With the nation and the world weathering the current storm of economic turbulence and the possibility of a full-blown recession—due at least in part to the ticking time-bomb that was America’s Wild West of a subprime mortgage market—many will view Laura Dunn’s mesmeric documentary The Unforeseen with a mixture of fascinated dread and I-Told-You-So self-righteousness. Although it seems initially a limited-focus story about how a planned housing development in Austin, Texas, threatens to pollute the much-loved Barton Springs swimming hole, the film quickly opens its narrative much wider. By the time The Unforeseen is done, it’s proven to be nothing less than an eye-opening lesson in much of what’s wrong about how we live today.
The Unforeseen played the festival circuit last year but will be opening in limited release tomorrow. You can read the full review at Film Journal International.
Even in the heart of Potsdamer Platz — that clutter of wind-swept plazas and tightly-packed hotels, shopping malls, and high-rises near the confluence of east and west Berlin that looks like a modern American urban anywhere (only packed with Europeans) and serves as the de facto center for the Berlinale International Film Festival — where the past roared loud and clear amidst the din of international cinema’s hustling and bustling. Granted, a good part of film festivals’ raison d’etre is displaying what’s new and upcoming, and so it was that from February 7th to 17th, Berlinale introduced a host of works from new and little-seen filmmakers hailing from all (well, most) corners of the planet.
At the same time, festivals like Berlinale are almost as much about the business end of things, such as the aggressive scheming happening over in the buzz-laden conference rooms of the concurrent European Film Market (EFM) — the hive of distribution dealmaking that’s arguably more important than anything happening at the open-to-the-public screenings. It was there that the business of getting films made is reported on so feverishly by the daily trades, the announcement of Scorsese’s Bob Marley project, deals rumored for Sam Raimi’s Ellen Page-starring horror film Drag Me to Hell and Oliver Stone’s film about George W. Bush, and early footage being screened from Steven Soderbergh’s first of two Che Guevara films, The Argentine.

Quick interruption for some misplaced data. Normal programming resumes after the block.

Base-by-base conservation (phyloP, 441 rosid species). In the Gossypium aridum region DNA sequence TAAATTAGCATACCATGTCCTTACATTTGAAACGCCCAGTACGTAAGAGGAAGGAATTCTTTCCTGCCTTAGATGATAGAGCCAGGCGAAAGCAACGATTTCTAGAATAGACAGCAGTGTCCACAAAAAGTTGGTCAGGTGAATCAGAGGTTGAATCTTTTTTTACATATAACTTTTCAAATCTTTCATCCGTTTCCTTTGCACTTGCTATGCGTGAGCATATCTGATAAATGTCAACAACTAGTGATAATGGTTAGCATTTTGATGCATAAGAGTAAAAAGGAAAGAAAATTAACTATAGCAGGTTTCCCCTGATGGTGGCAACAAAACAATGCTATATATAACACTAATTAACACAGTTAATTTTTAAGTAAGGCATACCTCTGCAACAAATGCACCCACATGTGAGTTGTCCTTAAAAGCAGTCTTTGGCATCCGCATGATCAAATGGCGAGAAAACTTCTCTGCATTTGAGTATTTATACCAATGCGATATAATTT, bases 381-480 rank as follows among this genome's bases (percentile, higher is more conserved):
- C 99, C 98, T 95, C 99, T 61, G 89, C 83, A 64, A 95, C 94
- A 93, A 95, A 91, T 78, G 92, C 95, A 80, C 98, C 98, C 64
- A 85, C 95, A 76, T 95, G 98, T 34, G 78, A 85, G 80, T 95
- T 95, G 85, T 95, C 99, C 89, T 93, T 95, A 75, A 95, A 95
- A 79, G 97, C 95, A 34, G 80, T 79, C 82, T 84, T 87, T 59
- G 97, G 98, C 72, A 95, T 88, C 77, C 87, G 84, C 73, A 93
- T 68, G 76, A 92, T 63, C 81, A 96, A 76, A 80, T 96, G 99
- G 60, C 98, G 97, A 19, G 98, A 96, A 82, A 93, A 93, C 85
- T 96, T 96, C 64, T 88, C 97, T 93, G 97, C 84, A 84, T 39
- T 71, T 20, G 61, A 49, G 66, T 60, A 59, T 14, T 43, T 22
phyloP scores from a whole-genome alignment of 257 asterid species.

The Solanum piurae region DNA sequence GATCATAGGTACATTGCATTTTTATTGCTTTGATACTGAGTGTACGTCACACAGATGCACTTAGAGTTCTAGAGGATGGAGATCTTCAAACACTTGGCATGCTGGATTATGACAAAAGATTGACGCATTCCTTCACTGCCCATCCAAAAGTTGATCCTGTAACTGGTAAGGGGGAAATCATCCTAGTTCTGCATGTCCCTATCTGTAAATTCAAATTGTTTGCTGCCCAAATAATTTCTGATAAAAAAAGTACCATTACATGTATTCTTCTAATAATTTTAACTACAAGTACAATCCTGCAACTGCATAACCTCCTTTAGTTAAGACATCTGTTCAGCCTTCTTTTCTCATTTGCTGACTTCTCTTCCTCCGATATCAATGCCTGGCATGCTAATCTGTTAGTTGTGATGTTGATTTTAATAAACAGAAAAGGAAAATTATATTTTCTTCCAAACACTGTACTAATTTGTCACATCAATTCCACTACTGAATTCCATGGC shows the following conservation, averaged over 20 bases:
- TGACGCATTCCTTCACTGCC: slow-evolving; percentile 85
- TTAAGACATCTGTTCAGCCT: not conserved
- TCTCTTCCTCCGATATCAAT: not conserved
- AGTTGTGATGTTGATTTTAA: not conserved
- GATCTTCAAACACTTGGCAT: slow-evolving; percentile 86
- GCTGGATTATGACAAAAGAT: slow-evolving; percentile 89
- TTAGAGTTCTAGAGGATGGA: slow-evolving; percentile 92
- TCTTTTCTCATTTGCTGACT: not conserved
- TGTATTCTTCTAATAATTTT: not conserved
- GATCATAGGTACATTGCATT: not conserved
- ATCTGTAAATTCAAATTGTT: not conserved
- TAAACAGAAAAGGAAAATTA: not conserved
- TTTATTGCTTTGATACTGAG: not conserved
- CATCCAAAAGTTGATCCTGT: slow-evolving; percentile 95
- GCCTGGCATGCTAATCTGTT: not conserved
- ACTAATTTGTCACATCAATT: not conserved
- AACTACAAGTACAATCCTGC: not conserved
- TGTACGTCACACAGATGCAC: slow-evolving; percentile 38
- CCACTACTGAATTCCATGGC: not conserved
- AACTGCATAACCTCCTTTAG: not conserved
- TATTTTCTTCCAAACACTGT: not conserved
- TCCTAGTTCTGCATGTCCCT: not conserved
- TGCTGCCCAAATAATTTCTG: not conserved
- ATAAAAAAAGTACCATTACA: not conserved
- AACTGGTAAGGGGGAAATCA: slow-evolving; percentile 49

You can read my coverage of this year’s festival, including reviews of the Philip Roth adaptation Elegy and the amazing restoration of the lost 1961 neorealist American classic The Exiles, at filmcritic.com.
One of the first of many vividly expressed moments of honesty in Frederik Peeters’s autobiographical graphic novel, Blue Pills: A Positive Love Story, comes very early. Cati, the thrilling and beautiful woman the somewhat glum Peeters has just fallen for, tells him that she is HIV positive. A trio of panels follow in which Peeters’s shrinking figure is surrounded by a rush of his “most extreme feelings”—outpouring of thick, blackly lettered emotions that range from passion and pity to desire, flight and sadness. First published in 2002 in Switzerland, Blue Pills is an off-kilter and moving account of Peeters and Cati’s relationship, which undergoes trial after trial at the hands of her invisible but frightening condition.
The full article on Blue Pills was published in Publishers Weekly.
Writer/director McDonagh has dabbled in fairy tales before, in his grimly funny and ultraviolent stage plays like the Tarantino-esque The Lieutenant of Inishmore and, particularly, The Pillowman, which knocked Broadway audiences for a loop back in 2005 with its mix of bloody, Grimms-like Germanic storytelling and anonymous, Kafkaesque modernity. With his feature directorial debut In Bruges, McDonagh takes his particular theatrical affinity for finding cockeyed laughs in horrendous situations and creates a precisely structured and knock-you-down hilarious comedy of violence with a film that (hopefully) announces a great new cinematic talent.
In Bruges is playing in arthouse release right now. Read the full review at filmcritic.com.
A random sampling of the citizenry would most likely (if years’ worth of polling, and a general lack of public outrage, can be believed) come up with a good number of people who may not like torturing all them Middle Easterners, but hey, it’s an ugly world…. It’s for those people in particular that Alex Gibney’s deeply unsettling documentary Taxi to the Dark Side should be required viewing, though just about any citizen should feel the film worthy of their time. Gibney, who did a smart job of untangling the tortured and headache-inducing mess that was the Enron case with 2005’s Enron: The Smartest Guys in the Room, does similarly swift work here cleaving through the morass of obfuscation and half-truths that have veiled the country’s involvement in torture and extralegal detention since 9/11.
Taxi to the Dark Side is still hanging around in limited release; check it out while you can. The full review is at filmcritic.com.